Testbench Power Supply Unit (PSU) for Rpi

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I’ve owned Pi’s since the first generation and have had various test rigs made from what I had to hand including stepping the voltage down from 12v and various bits of lego holding the components in space. Whilst good fun it is not the safest approach for humans, animals and the components.

I have purchased a Pi 4 with official touchscreen which will become an Android Auto car PC (nicknamed Otto). Otto will eventually live in a custom made enclosure in the vehicle but while he is being configured I would like him to be cosseted on a nice test bench with a 240v AC supply going to the 12v DC to 5v DC 3amps that will be the input for all Otto’s power needs.

What recommendations would you make about the 240v to 12v power supply and avoiding static so I don’t end up baking my pi? Should I bear anything else in mind (I am neither an electrician nor an electrical engineer) such as a capacators to smooth his power supply and cut out alternator noise?

  • 1
    I use a laptop supply which conveniently produces 12V. To generate 5V from the 12V I use a UBEC. Not sure of the relevance of the Pi to this question. Probably the wrong site. – joan Nov 13 at 17:41
  • 1
    @Mike Poole, Ah, let me see. I would suggest an AC220/240V to DC12V 5A PSU, something like this: imgur.com/gallery/G3gc5T9 – tlfong01 Nov 14 at 3:40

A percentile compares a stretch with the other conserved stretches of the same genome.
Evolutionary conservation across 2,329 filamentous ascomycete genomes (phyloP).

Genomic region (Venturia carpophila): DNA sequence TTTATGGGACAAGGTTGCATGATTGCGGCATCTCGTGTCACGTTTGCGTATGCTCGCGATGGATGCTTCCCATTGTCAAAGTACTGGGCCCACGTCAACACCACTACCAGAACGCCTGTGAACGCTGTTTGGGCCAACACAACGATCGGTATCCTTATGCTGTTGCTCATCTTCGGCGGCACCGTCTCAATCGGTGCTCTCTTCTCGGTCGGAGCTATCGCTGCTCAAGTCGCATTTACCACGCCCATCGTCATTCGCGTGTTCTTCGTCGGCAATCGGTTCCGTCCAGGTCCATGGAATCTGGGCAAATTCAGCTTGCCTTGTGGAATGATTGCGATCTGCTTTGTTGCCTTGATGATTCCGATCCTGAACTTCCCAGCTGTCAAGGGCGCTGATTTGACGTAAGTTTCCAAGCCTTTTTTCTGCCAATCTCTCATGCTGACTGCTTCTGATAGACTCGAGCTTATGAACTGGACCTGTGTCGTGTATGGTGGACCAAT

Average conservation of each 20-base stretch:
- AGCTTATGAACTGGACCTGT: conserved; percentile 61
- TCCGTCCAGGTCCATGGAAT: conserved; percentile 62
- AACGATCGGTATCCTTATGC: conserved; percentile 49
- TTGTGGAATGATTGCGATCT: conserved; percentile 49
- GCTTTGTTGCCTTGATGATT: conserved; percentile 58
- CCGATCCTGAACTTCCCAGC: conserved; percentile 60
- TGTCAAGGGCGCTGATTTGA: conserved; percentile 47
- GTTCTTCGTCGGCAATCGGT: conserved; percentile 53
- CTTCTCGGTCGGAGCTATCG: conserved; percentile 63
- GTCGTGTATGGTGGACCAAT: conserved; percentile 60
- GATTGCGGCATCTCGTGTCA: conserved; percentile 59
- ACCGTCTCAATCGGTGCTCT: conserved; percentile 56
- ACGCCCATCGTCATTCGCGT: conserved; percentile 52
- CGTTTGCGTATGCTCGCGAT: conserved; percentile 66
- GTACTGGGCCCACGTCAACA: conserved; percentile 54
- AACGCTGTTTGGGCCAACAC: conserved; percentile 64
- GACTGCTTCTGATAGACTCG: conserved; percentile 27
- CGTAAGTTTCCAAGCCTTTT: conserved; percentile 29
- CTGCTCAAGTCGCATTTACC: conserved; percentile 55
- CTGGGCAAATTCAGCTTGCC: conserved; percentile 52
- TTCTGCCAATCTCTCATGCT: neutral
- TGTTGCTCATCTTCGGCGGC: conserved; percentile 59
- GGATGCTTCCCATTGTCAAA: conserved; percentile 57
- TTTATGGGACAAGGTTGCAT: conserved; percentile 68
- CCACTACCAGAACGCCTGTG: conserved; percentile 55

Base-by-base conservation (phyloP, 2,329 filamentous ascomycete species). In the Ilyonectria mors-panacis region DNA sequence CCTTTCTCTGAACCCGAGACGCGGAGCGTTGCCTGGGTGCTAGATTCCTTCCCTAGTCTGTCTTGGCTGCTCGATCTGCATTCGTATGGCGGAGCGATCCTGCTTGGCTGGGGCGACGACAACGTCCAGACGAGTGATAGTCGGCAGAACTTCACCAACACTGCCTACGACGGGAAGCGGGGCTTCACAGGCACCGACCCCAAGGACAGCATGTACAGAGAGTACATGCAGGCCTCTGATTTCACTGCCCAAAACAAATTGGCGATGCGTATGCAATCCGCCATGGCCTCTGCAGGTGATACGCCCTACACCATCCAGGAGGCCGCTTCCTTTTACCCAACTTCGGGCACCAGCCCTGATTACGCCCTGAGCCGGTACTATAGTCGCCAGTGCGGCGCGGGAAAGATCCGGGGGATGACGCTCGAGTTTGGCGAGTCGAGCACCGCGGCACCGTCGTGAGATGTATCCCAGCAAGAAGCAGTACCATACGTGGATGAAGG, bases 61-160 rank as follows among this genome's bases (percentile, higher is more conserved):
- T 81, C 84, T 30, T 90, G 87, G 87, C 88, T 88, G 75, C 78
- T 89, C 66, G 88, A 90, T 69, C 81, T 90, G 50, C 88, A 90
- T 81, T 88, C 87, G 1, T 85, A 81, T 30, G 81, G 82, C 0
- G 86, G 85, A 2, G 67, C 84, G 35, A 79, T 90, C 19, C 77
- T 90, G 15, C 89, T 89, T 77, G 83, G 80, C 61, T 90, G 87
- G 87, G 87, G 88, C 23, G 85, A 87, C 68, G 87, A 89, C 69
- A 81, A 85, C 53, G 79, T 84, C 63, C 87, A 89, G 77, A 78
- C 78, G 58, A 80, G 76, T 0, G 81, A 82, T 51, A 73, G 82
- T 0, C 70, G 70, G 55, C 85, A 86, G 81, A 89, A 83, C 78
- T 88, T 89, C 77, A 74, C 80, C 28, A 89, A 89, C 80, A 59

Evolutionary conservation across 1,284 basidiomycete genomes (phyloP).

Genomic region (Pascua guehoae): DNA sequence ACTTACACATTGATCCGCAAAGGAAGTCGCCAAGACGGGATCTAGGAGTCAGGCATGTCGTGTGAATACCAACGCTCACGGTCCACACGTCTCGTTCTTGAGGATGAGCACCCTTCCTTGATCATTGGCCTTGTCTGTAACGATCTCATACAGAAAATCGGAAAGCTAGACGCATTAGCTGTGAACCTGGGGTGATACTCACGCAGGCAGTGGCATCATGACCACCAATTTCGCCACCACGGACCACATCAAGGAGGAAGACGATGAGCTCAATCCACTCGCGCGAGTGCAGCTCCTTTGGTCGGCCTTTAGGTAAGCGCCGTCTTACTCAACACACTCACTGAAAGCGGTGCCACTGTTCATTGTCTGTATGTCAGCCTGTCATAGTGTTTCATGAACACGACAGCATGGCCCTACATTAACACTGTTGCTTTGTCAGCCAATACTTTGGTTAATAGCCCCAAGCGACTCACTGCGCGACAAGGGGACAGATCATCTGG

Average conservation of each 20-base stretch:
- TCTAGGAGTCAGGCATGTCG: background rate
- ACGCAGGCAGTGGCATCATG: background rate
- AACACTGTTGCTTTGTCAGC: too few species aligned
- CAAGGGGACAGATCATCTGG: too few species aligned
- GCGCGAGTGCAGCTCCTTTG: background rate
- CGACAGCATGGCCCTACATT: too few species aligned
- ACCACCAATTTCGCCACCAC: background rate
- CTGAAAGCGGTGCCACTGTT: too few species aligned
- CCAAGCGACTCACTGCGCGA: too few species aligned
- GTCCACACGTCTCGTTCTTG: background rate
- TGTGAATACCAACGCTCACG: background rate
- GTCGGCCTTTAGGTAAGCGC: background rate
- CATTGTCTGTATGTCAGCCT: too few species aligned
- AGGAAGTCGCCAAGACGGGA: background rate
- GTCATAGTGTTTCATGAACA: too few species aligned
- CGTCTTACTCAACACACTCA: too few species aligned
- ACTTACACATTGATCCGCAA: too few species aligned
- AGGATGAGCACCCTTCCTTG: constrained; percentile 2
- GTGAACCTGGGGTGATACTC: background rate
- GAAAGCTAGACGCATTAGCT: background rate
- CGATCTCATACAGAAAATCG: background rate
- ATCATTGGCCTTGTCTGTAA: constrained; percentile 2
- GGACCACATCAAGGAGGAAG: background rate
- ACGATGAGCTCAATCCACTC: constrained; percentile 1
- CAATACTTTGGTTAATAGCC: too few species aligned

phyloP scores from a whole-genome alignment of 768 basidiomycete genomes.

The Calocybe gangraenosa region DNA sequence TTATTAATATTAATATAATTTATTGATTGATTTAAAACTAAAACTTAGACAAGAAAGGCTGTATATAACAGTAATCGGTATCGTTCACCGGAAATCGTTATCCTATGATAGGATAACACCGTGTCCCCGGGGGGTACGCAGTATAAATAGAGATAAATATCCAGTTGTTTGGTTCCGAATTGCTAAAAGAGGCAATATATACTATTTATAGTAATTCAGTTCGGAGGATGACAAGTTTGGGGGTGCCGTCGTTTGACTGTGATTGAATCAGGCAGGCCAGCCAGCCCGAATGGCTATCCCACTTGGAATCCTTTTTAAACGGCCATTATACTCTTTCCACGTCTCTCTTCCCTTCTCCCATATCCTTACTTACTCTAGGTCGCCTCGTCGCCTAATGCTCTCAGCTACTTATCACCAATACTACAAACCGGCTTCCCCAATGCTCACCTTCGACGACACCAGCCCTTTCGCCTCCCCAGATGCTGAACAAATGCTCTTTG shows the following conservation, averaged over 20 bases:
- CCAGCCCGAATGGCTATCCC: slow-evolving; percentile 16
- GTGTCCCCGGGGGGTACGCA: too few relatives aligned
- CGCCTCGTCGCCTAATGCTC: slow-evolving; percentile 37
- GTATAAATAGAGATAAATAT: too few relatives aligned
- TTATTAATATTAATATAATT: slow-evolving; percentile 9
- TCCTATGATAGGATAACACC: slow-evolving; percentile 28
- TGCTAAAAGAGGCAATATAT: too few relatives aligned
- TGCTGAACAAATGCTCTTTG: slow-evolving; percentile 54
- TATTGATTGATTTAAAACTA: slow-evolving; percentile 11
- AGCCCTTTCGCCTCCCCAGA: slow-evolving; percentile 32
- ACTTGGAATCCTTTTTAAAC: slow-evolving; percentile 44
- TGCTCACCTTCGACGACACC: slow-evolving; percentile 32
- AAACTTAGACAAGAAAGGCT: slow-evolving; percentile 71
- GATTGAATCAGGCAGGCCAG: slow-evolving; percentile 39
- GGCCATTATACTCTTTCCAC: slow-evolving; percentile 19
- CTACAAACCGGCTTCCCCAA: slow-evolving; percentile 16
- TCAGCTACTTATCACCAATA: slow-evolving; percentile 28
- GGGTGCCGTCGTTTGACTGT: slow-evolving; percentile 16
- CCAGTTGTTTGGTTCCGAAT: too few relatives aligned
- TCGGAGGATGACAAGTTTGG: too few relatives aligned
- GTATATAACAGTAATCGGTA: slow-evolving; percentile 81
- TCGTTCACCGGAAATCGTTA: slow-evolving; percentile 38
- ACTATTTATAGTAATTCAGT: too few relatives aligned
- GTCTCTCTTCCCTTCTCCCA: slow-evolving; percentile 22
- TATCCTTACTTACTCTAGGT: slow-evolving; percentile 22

• @tlfong01 many thanks for that. I will get one similar to that. Do you think using a capacitor would be a worthwhile or does the Pi generally not mind if the supply is a little noisy? – Mike Poole Nov 14 at 3:46
  • @Mike Poole, By pass capacitors are usually not necessary, unless in noisy industrial environments. You might like to read my answer to the following question about by pass capacitors: raspberrypi.stackexchange.com/questions/98116/…. – tlfong01 Nov 14 at 3:54   
  • And in the old days, car engines generate a lot of “sparks” related back EMF, EMI inside the car compartment, but there were no electronic things inside the car, so no problem at all. But now if there are noise interferening the auto pilot guy, who might pilot you into wrong direction, hit a big white or blue wall etc. So to play safe, noise filtering is a good idea. But let me see if your Android Auot/Otto is strong enough to shield off noise. / to continue, … – tlfong01 Nov 14 at 4:08   
  • (1) Android Auto on Raspberry Pi: OpenAuto – Lucy Hattersley, MagPi 2018 magpi.raspberrypi.org/articles/android-auto-openauto (2) Add Android Auto to Your Car with a Raspberry Pi and Touchscreen – Cameron Coward 2017 hackster.io/news/… (3) Crankshaft Android Auto for Raspberry Pi driving demo – 2018 youtube.com/… – tlfong01 Nov 14 at 4:09   
  • @tlfong01 many thanks for that. From what you’ve said I’m swaying towards adding a capacitor because of the alternator. – Mike Poole Nov 14 at 4:28
  • @Mike Poole, I also have a small footprint dual purpose 200VAC/12VDC 1A and Lipo 11.1VDC power bank, so I can carry it to my rooftop garden for field testing: (1) imgur.com/gallery/fhgnRXG. Other ideas you might also be interested: (2) raspberrypi.stackexchange.com/questions/102115/…. Cheers. – tlfong01 Nov 16 at 3:09   
  • @tlfong01 thanks for that too. I am getting rather into this and your comments are helping a lot. As a separate project I have been building a 12v leisure battery box (codename = Zeus) that could also power Otto. I have also ordered a 5v 3.1amp electrical socket faceplate. Can you forsee an issues about me using that to power Otto? I think I would need a very good USB cable if I were to do that so I’ll open a separate question about that as I am sure the answers would be of interest to others. – Mike Poole Nov 16 at 11:07

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